Creative Adoption

We know the holiday season can be busy. But its also a time when people think about things outside of themselves. Dirty little secret about the Homefront Heroines production crew: Producer David Staton and Director Kathleen Ryan are addicted to made-for-tv holiday movies. Last night’s entry was Dear Santa, where a young well-to-do woman finds a letter a little girl sent to Santa and as a result begins volunteering at a local soup kitchen. She falls in love with the girl’s father, who runs the soup kitchen, and learns to be a better person from the homeless people they serve.

The promotional photo for the Lifetime movie "Dear Santa"

Yes, it’s silly and not particularly sophisticated, but the movie (and others of its ilk) tap into our spirit of generosity over the holidays.

That spirit has taken a hit in recent years. The Chicago Sun-Times reports that charity giving is down from its pre-recession levels (off by about six percent nationally).  Meanwhile, federal and state dollars are also down because of cuts in budgets, meaning that charities (and the people and projects they serve) are even more reliant on those independent donors. That’s one of the reasons our multimedia project turned to Kickstarter for a fundraising campaign and why we have a donor wall where people can back the project, pre-ordering the film, sponsoring web exhibits or even becoming an executive producer on the project (complete with an IMDB credit).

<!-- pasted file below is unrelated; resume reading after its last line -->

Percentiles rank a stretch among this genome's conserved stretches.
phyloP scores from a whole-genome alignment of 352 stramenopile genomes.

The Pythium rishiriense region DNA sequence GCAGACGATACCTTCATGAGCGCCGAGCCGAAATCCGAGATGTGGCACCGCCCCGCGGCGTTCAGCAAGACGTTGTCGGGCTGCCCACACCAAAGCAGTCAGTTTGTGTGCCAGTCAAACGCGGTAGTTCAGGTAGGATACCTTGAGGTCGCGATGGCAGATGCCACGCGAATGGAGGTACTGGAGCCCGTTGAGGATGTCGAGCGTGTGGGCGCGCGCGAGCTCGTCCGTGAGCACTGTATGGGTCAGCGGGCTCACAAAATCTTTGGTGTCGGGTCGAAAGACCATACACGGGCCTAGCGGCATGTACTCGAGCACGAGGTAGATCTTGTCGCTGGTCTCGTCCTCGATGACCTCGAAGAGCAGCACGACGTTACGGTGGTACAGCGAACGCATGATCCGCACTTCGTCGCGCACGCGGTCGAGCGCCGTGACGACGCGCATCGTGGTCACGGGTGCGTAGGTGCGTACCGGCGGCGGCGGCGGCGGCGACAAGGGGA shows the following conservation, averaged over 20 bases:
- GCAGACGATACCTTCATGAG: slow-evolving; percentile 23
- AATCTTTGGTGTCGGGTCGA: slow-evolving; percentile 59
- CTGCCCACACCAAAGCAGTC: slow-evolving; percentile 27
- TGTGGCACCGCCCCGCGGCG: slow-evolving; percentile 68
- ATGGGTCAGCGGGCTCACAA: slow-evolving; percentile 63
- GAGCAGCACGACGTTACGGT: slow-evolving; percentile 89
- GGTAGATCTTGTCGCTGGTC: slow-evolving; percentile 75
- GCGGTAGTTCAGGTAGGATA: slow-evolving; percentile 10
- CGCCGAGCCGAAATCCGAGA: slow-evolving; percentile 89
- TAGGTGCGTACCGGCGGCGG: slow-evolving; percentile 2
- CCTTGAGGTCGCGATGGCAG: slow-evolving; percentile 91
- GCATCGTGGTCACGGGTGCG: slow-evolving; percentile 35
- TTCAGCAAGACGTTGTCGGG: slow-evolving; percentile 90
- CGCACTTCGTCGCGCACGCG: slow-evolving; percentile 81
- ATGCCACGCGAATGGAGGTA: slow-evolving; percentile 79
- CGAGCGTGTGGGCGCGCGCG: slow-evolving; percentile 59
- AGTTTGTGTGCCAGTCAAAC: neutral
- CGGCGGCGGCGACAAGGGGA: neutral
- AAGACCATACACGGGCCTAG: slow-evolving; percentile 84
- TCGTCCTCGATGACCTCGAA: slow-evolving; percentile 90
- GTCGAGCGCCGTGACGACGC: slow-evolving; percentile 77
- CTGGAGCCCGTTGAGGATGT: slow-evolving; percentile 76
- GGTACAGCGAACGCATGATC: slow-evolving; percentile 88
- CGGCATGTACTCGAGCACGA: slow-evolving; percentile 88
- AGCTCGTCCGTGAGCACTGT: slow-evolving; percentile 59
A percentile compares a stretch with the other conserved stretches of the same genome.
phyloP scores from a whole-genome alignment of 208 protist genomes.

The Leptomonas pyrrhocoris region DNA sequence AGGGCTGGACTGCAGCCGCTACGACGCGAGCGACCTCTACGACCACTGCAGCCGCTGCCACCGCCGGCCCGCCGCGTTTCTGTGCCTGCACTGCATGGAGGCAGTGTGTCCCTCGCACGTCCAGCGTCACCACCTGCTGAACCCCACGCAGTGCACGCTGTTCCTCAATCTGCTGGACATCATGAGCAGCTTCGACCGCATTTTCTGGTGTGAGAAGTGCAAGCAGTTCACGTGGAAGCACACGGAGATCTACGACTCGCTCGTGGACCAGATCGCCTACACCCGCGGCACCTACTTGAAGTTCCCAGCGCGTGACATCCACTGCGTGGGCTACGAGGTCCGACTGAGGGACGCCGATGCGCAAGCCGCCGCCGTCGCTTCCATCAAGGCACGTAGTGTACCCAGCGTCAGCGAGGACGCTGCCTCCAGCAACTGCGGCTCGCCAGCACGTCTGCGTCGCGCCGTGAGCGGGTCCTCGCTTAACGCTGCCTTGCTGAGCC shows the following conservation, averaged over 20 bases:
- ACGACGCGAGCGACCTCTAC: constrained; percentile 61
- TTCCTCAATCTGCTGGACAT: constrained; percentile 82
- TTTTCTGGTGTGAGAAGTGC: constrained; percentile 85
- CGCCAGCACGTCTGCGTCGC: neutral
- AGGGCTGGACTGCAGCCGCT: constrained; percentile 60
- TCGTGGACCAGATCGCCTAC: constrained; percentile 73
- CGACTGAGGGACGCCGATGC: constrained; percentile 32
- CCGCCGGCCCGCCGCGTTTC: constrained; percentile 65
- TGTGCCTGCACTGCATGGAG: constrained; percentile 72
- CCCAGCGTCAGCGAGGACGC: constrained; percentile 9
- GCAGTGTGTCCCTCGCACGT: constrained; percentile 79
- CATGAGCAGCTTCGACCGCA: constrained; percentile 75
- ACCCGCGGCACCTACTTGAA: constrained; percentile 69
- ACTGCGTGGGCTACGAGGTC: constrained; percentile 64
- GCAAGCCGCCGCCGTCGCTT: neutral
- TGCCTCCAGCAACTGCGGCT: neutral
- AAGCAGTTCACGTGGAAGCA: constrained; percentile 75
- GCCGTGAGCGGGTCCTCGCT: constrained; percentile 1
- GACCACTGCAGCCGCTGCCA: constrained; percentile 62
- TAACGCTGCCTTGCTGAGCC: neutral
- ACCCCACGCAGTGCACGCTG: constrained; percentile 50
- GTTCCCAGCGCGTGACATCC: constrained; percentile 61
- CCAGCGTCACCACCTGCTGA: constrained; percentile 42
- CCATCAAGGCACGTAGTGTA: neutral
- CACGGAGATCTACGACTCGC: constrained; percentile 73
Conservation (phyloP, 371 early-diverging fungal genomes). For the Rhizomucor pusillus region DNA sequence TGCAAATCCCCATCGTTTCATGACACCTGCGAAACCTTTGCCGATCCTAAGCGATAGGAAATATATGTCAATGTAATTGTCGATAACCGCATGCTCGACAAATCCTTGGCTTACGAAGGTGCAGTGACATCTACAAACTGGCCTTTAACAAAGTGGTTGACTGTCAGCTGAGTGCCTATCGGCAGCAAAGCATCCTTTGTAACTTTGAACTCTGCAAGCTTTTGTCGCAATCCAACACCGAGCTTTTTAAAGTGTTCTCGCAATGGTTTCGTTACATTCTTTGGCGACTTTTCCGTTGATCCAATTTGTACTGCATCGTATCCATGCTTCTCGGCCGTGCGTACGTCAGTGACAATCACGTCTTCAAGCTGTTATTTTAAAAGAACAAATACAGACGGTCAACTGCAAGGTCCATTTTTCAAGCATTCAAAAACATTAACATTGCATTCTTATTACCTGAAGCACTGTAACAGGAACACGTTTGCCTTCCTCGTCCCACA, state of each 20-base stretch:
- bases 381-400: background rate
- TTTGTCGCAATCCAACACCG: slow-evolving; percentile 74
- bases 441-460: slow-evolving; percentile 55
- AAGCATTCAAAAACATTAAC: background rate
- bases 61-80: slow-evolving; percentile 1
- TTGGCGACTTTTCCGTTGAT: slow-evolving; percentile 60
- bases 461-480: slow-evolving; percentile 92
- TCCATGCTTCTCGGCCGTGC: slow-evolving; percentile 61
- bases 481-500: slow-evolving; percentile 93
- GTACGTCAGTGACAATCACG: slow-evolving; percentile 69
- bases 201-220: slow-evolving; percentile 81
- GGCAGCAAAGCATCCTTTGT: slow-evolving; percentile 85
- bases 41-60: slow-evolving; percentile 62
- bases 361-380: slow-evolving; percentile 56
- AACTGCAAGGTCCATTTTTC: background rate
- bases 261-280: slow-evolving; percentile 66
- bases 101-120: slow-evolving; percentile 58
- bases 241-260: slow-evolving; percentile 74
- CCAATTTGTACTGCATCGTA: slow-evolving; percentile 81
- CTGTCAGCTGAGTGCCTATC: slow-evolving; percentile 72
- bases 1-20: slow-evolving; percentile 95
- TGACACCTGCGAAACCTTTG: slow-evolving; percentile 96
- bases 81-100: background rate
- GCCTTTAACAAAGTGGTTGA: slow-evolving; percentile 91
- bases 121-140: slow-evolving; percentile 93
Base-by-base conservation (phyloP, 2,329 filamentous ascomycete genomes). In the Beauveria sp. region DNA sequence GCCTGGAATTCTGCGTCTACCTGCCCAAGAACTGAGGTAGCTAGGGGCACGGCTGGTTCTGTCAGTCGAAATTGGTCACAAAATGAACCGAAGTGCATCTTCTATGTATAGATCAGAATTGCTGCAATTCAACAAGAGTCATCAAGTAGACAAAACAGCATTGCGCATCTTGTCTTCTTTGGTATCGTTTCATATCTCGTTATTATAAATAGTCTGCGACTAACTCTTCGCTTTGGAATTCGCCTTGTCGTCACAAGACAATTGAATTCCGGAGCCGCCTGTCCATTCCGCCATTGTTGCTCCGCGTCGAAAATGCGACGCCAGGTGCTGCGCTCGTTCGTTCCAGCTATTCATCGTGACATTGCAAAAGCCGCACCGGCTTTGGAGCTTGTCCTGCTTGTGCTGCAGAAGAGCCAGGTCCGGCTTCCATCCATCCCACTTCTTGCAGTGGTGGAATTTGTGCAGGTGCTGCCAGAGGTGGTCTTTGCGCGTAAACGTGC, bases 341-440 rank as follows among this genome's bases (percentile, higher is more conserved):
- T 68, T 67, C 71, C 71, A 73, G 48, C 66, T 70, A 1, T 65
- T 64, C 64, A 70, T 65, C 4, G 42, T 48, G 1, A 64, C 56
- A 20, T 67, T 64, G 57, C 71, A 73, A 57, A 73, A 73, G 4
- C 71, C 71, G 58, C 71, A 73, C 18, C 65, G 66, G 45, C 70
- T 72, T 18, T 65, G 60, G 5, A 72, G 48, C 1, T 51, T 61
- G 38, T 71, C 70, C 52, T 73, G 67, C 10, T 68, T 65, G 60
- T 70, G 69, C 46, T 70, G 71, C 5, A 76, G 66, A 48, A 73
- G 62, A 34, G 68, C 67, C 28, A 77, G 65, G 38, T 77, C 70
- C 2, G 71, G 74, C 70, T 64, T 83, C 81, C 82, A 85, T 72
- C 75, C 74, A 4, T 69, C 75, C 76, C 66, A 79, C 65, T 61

Paige the Fundraising Penguin from the International Women's Air and Space Museum

For charities, creativity counts. The International Women’s Air and Space Museum in Ohio is asking people to “adopt” an exhibit for six months to a year, to help keep the museum’s doors open. Our friends at the 1940s-era World War II Ball are holding a Christmas extravaganza complete with reenactments from classic holiday movies, big band music and a holiday feast with turkey, roast beef, pecan pie, chestnuts roasted by an open fire (okay, maybe we added the open fire part) and even vegan options – all to benefit the Wounded Warrior Project, the Spirit of Flight Center in Colorado, the Boulder Elks Club and Toys for Tots. The non-profit Public News Service is using crowdfunding to underwrite a story on how some wealthy people are using offshore companies to buy property in Florida (avoiding paying property taxes).

We’ve adopted a family through the ACC House of Denver, buying Christmas presents for three kids who otherwise might not get anything under the tree this holiday season.

Newspaper article about WAVE Margaret Anderson's blood drive efforts.

So what does this have to do with WAVES? The military has a long history of charitable good works (Toys for Tots is a U.S. Marines program). The women who served in the Navy during World War II also gave of their time to help others, through blood drives, war bond sales or other efforts.

‘Tis the season – please give!